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New Here With Test Results

6 posts in this topic


I went for a consult for my fist colonoscopy. The GI doctor noticed I had marked Hashimotos Thryroiditis on my health questionnaire. He suggested I test for Celiac since often Hashimotos and Celiac go "hand in hand."

Test results are back:

TT Ab IgA normal 1.2 (<4)

TT Ab IgG positive 18 (>9 positive)

Gliadin IgA normal 3.1 ( < 20)

Gliadin IgG normal 3.1 (< 20)

IgA 132 normal (71-397)

The only positive is the TT Ab IgG. He is recommending a biopsy to confirm the results. I'm thinking I should go ahead and do it, if nothing else then to spare my close relatives and kids the need to be tested for Celiac. Could the Hashimotos throw off the results? Do these results look typical of Celiac? Any help or advice would be appreciated.

(I do not have obvious GI problems so this has been a surprise....)



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I have Hashimoto's and will be tested for celiac soon... Hope you get some answers!


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No, the Hashimoto's would not affect the results which are measuring antibodies to gluten in the bloodwork, and damage to the small intestine when they do the biopsy.

There is no "typical" set of celiac results. It is only necessary to be positive on one of the tests. Yours is a little unusual in that you tested positive on the IgG tissue transglutaminase and negative on the IgA, but yet you make normal quantities of IgA. Normally they run the IgG only if you make insufficient quantities of IgA, but your IgA was normal. I note that they did not run the newer, and more specific for celiac, DGP (deamidated gliadin peptide) which is often run in both IgA and IgG versions.

At any rate, the biopsy is often useful to make sure that everything else is normal in the upper intestinal tract and to check the level of damage. Sometimes the bloods are positive and the EGD negative. If this happens with you, don't let the doctor tell you that you don't have celiac, because it is often missed. Make sure he takes at least 6-8 samples because the damage can be patchy and easily missed. You can start the gluten free diet immediately after the biopsy, so now is a good time to start going through your pantry for foods to donate to a food pantry, and to start thinking about preparing your food gluten free. There is a lot of good reading on this site, beginning with Newbie 101, and plenty of threads on how to deglutenize, lots of recipes, etc. Happy reading, and best wishes for your EGD if you decide to go ahead with it. :)

Welcome to the board, and ask as many questions as you want.


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Thank you mushroom. I am definitely reading a lot about going gluten free and getting set-up to give it a try.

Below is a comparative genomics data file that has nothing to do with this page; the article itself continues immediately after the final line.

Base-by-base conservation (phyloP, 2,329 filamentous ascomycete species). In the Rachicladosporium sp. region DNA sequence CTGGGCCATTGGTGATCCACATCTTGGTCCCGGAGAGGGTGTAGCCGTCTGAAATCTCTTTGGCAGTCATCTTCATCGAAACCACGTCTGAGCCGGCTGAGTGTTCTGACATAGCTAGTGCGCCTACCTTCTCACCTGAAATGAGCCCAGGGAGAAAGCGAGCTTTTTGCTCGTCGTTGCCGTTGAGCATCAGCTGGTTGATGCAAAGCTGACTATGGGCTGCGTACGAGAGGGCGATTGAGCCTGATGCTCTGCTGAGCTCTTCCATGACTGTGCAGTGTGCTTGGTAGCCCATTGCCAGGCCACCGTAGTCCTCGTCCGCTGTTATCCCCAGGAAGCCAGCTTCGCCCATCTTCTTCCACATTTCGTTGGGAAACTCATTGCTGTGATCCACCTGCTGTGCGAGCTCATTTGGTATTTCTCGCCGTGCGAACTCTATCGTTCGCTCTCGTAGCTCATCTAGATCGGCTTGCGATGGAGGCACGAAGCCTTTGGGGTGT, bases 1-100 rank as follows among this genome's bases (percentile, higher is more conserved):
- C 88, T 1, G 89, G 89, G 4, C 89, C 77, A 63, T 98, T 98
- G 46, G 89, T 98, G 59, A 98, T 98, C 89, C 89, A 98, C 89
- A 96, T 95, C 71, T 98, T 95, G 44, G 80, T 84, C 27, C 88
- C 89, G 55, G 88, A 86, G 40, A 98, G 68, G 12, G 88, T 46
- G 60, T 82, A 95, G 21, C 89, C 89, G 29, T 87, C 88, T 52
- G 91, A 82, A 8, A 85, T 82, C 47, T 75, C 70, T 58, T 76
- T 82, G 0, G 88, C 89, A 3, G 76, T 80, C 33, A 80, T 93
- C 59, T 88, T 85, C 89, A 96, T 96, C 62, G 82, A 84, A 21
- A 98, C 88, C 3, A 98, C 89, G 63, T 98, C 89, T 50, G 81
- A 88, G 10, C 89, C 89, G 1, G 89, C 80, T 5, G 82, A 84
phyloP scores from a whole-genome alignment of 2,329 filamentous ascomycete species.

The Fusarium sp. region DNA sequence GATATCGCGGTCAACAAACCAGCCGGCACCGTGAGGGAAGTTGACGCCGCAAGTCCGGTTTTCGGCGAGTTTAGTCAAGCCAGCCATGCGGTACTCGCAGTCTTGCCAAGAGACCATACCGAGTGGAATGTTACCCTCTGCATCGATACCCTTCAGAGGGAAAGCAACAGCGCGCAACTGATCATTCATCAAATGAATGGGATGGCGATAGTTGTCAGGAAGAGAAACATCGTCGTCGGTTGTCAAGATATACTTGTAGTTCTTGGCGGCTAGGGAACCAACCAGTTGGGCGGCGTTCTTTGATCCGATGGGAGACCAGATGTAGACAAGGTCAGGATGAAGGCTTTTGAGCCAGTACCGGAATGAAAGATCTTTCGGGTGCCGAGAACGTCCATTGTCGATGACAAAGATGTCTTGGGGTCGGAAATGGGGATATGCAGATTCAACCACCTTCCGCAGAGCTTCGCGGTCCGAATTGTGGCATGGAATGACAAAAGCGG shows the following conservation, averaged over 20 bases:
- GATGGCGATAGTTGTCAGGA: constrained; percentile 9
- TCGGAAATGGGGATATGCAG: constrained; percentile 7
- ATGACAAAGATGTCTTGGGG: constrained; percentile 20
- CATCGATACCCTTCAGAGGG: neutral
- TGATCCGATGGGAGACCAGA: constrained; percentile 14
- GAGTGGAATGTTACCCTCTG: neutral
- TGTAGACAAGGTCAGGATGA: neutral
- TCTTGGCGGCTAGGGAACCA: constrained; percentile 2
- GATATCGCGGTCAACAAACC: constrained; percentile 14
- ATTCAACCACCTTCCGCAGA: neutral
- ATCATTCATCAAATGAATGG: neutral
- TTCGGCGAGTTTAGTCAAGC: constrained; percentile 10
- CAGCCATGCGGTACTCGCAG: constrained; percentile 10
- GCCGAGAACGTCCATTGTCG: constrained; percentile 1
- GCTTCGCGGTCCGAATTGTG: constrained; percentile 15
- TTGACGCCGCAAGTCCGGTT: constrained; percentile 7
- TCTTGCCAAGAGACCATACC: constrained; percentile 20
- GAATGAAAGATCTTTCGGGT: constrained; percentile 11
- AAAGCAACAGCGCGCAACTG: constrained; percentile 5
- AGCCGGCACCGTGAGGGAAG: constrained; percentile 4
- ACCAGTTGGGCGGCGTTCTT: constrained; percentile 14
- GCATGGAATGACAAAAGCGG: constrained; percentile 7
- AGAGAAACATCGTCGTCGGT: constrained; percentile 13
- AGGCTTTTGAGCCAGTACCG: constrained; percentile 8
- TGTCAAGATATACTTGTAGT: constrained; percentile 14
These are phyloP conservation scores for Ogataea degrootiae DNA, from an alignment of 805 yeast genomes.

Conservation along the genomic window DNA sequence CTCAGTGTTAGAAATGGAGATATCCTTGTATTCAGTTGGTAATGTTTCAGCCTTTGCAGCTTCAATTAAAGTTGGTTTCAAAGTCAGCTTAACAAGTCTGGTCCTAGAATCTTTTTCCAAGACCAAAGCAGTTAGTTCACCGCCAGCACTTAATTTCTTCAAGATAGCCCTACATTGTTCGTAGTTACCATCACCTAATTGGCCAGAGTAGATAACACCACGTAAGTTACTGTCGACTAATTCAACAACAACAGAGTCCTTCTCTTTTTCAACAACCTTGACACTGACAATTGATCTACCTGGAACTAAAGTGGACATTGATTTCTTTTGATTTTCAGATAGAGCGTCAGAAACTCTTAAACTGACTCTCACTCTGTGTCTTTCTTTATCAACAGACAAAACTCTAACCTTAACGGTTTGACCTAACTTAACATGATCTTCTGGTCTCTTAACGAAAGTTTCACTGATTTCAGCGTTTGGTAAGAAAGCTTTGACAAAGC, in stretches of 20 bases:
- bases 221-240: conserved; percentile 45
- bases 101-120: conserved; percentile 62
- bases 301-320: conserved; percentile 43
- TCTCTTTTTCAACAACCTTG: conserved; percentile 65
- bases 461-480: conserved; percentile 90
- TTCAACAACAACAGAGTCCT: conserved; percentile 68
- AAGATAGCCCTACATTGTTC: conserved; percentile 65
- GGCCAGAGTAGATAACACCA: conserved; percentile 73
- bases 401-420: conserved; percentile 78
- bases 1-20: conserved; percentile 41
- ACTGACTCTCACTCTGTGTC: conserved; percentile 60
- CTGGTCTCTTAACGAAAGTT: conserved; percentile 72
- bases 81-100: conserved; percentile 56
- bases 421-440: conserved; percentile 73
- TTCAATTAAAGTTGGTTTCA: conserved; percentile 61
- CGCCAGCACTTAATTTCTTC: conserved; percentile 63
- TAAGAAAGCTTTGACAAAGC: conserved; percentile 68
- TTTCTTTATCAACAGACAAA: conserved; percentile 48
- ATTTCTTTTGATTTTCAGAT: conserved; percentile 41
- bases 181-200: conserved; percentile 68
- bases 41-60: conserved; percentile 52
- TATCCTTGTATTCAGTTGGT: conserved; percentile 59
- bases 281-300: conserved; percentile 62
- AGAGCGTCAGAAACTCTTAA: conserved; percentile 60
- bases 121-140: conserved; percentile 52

Edited by lizcon

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I think it is different for each person. My son had normal IgA tests and was only positive on the IgG tests. He had ZERO GI symptoms. Our only clue something was wrong was a drastic change in behavior. He didn't even complain of feeling bad, he just turned in to the devil. (age 5). His biopsy was very positive.

My blood tests were the opposite. Only my IgA tests were positive. I had all the classic GI symptoms for about 5 years (maybe triggered by my pregnancy?). When I had the endoscopy, it came back negative.

We both went gluten free and it has made a world of difference. The other two in the family seem to tolerate gluten just fine, but I do have my older son checked every couple of years to make sure.

After you complete the tests, try the diet REGARDLESS of the results.

Good luck -



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Yes the TTG can be falsely positive in Hashimoto's. Before some member asks "What does a false positive really mean?" or "There are no false positives"

A false positive means that in clinical evaluation members of a certain population sample with an elevated TTG did not actually have celiac upon further testing and never went on to develop it during clinical follow up years and even decades later. YES there are absolutely false positive in antibody tests, the endomysial is interpreting a staining pattern on monkey oesophagus, the whole point is that celiac blood tests are highly unreliable unless all very strongly positive (10 times the normal range). Your test is a very low number and is typical in the false positive range, do the biopsy and report back to us what happens.


What’s the problem with diagnosing celiac disease simply by measuring the decrease in antibodies once someone switches to a gluten-free diet?

The con is that you’ll never know if a patient truly has celiac disease versus other causes for elevated antibodies. tTG are thought to be 97-98% specific, but by definition this means that 3 in 100 persons who don’t have celiac disease will have elevated tTG (biological variations, nothing more). If you consider that celiacs are 1% of the general population, it follows that out of 100 persons tested for tTG: 1 has celiac disease and 3 do not. This could mean that only 1 out of 4 of those with positive antibodies will have celiac disease as the cause. This is why you need a biopsy to confirm it.


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